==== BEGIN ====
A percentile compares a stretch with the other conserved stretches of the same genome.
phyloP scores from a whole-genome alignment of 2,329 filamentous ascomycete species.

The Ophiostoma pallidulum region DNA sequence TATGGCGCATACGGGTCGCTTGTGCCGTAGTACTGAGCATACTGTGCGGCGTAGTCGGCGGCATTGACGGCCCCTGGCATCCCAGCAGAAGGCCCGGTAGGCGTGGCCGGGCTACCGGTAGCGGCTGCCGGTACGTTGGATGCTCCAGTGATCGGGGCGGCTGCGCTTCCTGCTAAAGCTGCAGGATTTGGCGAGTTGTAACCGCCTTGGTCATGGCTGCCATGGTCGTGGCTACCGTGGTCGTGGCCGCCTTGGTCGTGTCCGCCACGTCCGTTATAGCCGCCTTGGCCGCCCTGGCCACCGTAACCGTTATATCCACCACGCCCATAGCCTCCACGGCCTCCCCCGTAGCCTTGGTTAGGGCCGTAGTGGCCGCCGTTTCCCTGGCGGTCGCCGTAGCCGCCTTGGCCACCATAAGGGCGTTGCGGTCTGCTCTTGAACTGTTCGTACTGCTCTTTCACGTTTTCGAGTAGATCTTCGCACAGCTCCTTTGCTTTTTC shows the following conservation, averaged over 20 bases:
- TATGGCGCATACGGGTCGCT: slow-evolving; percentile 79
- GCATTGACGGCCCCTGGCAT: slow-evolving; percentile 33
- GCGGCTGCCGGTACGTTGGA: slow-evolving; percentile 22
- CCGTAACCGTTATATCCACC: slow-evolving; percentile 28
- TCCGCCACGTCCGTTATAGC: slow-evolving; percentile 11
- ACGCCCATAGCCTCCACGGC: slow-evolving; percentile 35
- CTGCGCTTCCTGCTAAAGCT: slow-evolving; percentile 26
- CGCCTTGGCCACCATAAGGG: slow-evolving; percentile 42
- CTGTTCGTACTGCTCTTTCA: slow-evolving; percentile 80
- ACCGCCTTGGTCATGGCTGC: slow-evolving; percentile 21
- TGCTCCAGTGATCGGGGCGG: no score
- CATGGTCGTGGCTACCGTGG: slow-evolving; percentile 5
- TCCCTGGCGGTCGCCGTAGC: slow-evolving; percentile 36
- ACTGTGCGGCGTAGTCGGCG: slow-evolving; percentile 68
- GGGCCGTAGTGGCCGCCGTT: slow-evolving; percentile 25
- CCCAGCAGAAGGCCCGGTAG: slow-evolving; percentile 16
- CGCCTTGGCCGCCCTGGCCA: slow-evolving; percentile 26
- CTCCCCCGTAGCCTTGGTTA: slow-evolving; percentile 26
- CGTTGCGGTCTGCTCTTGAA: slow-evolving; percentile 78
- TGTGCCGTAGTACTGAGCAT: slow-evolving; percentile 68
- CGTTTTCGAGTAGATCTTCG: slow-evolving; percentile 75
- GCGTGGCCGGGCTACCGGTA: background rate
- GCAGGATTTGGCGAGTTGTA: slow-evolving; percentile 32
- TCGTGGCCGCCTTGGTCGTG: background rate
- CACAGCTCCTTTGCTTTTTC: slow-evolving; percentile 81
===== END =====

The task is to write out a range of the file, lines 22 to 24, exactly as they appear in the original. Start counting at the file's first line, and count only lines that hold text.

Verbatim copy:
- CGTTGCGGTCTGCTCTTGAA: slow-evolving; percentile 78
- TGTGCCGTAGTACTGAGCAT: slow-evolving; percentile 68
- CGTTTTCGAGTAGATCTTCG: slow-evolving; percentile 75